This recipe isn't an exact recipe, it's more a cooking suggestion; feel free to play around with the proportions of the cucumbers and other ingredients; it'll be good no matter what.

Dairy Free Swedish Meatballs Recipe- Gluten Free, Egg Free and Regular Options

PhotobucketGrowing up, I knew of three types of meatballs. Meatballs in tomato sauce, meatballs in a sweet and sour cranberry sauce, and meatballs in mushroom gravy. I think the first time I'd even heard of such a thing as Swedish meatballs was in a discussion about Ikea and the delicious meals they apparently serve in the cafe there.
So, I'll admit, I'm not a Swedish meatball expert. I've never tasted real Swedish meatballs made with sour cream, because by the time I'd discovered the meal known as Swedish meatballs, I was already gluten free and dairy free. So the first Swedish meatballs I ever tasted were ones I made myself, based on this recipe from Allergy Free Vintage Cookery. Immediately I was hooked. I like Swedish meatballs so much better than any other type of meatball I've eaten previously.

I like this recipe because:
It's completely allergy friendly. No gluten, no eggs, no nightshades, no dairy, no tree nuts, no peanuts, no fish, etc... But if you don't have any of those limitations, you can easily make it cheaper by using non allergy friendly alternatives.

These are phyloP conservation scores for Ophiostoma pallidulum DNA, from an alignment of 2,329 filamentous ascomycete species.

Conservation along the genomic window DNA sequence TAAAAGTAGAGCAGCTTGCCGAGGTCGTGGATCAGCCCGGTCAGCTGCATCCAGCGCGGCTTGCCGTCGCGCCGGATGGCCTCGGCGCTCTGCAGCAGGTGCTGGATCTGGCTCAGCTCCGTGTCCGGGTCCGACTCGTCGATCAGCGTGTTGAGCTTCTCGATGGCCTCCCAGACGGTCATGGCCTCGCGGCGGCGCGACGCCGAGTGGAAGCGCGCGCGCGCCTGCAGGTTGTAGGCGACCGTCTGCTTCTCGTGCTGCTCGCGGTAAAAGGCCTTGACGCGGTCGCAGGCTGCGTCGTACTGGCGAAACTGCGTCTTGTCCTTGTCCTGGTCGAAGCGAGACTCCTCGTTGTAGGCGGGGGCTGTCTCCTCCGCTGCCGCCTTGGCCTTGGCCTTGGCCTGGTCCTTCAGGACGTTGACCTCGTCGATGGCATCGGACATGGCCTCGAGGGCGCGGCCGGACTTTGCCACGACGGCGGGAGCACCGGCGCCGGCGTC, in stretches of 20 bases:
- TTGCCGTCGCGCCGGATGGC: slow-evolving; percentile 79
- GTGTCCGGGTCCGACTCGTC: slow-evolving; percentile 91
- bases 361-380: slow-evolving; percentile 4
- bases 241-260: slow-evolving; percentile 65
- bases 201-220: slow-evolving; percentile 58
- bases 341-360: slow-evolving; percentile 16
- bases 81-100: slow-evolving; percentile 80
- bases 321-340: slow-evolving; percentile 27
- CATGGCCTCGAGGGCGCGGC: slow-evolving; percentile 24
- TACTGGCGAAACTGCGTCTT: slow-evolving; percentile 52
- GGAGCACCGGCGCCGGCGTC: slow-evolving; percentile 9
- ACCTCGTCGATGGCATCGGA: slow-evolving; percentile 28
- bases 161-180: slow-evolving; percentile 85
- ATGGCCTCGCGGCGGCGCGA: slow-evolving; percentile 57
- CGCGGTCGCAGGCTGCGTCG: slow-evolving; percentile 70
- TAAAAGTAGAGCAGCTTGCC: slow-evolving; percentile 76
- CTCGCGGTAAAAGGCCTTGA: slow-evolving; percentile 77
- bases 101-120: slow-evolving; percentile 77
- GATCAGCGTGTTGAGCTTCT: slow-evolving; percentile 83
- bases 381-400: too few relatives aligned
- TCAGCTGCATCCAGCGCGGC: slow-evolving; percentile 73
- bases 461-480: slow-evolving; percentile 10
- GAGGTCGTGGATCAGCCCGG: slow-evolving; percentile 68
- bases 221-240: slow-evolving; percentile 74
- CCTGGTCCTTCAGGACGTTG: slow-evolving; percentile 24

It's delicious!
It's pretty cheap.

The biggest drawback about this recipe is that you need to have a whole bunch of different items ready made to make this recipe- gluten free breadcrumbs (the perfect thing to make from gluten free bread recipes that flop), sunflower milk, chicken broth, and homemade noodles.
Of course, if cost isn't an issue, you can buy those or similar alternatives ready made, but I am a cheapskate and make these all myself. And of course, if you don't have any allergy issues, you can just use homemade or store bought regular noodles, broth, milk, and breadcrumbs.

But, even with the steps involved in making everything from scratch, it's worth it! Because, as I said, it's the most delicious recipe for meatballs on the face of the planet.

I've included two varieties of meatballs below- one is stretched, one is not stretched. The stretched one uses more fillers, but still tastes very yummy, even if a tad less meaty. But if you like things meatier and aren't concerned about the cost, feel free to use the unstretched alternative.

This meal is best served over noodles or rice.

Gluten Free Dairy Free Swedish Meatballs Recipe

Wednesday, December 5, 2012

Musings of a Bulk Buying Mom

Various thoughts flying through the mind of this bulk buying mama.